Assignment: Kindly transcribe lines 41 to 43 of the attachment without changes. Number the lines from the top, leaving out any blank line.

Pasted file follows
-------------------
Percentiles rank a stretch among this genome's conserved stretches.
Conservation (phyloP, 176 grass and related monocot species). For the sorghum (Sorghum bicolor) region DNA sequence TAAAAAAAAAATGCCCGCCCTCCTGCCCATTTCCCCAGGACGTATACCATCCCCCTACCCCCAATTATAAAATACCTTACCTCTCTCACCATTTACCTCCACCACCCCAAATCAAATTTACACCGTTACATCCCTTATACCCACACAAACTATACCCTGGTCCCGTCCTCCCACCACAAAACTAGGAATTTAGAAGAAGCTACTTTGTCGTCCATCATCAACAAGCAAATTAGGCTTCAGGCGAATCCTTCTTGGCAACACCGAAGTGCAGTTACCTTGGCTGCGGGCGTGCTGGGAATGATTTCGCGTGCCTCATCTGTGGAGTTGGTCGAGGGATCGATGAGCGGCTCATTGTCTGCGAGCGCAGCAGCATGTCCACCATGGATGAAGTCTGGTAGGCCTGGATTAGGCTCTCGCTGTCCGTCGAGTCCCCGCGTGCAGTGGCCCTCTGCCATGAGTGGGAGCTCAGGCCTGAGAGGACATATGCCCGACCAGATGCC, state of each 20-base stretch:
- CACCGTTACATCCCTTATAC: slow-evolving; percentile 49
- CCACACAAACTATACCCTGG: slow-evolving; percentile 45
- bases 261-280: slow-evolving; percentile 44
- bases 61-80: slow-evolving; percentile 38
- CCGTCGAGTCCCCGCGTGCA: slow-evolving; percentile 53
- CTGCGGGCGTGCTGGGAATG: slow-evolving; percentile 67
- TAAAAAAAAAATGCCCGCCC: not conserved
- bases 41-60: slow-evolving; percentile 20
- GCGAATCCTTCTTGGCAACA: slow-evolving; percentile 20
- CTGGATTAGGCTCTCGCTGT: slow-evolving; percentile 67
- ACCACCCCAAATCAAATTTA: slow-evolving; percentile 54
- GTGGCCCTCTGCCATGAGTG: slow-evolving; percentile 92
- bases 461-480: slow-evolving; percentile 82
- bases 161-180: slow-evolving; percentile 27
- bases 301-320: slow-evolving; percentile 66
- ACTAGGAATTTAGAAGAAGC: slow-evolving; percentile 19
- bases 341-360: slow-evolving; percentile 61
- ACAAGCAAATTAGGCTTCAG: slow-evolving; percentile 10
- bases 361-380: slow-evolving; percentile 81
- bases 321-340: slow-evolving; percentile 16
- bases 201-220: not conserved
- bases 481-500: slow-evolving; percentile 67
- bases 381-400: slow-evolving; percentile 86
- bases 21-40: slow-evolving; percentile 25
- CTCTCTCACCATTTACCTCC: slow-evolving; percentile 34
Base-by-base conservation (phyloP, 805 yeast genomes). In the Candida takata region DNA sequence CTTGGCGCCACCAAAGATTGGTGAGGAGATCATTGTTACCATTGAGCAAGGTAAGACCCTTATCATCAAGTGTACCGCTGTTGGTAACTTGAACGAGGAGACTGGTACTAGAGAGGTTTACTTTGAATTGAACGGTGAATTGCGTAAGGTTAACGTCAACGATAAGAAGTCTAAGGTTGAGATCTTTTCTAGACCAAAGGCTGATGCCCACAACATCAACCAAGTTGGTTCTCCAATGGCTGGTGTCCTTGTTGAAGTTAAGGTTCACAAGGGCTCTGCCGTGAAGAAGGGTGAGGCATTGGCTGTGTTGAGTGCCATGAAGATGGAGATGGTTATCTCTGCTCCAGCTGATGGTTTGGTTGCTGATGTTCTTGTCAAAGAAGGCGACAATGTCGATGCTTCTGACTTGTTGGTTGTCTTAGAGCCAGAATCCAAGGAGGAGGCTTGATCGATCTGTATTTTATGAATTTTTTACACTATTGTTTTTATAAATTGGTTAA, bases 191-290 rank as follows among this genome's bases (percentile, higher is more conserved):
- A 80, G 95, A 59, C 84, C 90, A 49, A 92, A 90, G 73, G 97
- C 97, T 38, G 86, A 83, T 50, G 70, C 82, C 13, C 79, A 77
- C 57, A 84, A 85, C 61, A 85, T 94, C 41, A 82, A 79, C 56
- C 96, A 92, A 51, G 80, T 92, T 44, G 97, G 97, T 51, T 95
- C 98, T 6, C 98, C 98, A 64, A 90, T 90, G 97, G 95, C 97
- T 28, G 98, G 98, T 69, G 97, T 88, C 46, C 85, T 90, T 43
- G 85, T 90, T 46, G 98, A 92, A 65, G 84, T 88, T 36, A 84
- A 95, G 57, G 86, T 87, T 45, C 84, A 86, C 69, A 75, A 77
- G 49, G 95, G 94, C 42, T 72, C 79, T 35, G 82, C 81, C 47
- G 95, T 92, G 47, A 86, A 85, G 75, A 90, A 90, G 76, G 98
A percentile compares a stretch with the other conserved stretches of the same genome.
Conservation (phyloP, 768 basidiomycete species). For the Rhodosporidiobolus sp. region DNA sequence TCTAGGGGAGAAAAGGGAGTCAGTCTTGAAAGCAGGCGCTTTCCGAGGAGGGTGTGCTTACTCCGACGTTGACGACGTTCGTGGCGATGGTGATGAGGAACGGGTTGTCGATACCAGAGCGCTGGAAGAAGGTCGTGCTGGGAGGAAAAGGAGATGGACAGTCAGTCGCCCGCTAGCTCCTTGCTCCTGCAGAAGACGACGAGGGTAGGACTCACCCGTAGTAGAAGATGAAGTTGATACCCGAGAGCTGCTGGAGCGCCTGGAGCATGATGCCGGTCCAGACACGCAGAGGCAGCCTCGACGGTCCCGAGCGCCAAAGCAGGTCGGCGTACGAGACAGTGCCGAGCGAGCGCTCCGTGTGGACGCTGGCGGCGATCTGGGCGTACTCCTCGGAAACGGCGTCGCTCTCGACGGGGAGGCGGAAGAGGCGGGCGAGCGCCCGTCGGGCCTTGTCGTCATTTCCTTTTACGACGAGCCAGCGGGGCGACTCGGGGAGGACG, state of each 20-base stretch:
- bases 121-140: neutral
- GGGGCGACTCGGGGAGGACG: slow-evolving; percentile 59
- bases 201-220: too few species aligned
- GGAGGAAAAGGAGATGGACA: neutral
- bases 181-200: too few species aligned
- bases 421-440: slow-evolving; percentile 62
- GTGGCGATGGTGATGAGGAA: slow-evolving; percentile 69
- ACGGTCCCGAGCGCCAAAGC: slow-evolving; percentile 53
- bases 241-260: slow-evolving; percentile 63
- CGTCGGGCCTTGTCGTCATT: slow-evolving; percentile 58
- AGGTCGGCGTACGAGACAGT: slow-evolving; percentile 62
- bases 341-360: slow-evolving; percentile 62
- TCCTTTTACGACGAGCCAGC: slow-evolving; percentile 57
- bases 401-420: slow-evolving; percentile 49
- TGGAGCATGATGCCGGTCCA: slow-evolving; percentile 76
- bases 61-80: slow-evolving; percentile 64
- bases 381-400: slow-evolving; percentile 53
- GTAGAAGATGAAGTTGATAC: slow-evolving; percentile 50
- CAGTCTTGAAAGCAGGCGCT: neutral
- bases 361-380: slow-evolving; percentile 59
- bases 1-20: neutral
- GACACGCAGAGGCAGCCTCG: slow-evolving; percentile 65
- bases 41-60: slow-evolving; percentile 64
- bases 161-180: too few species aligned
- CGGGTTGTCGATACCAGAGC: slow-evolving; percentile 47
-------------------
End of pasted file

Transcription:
- bases 121-140: neutral
- GGGGCGACTCGGGGAGGACG: slow-evolving; percentile 59
- bases 201-220: too few species aligned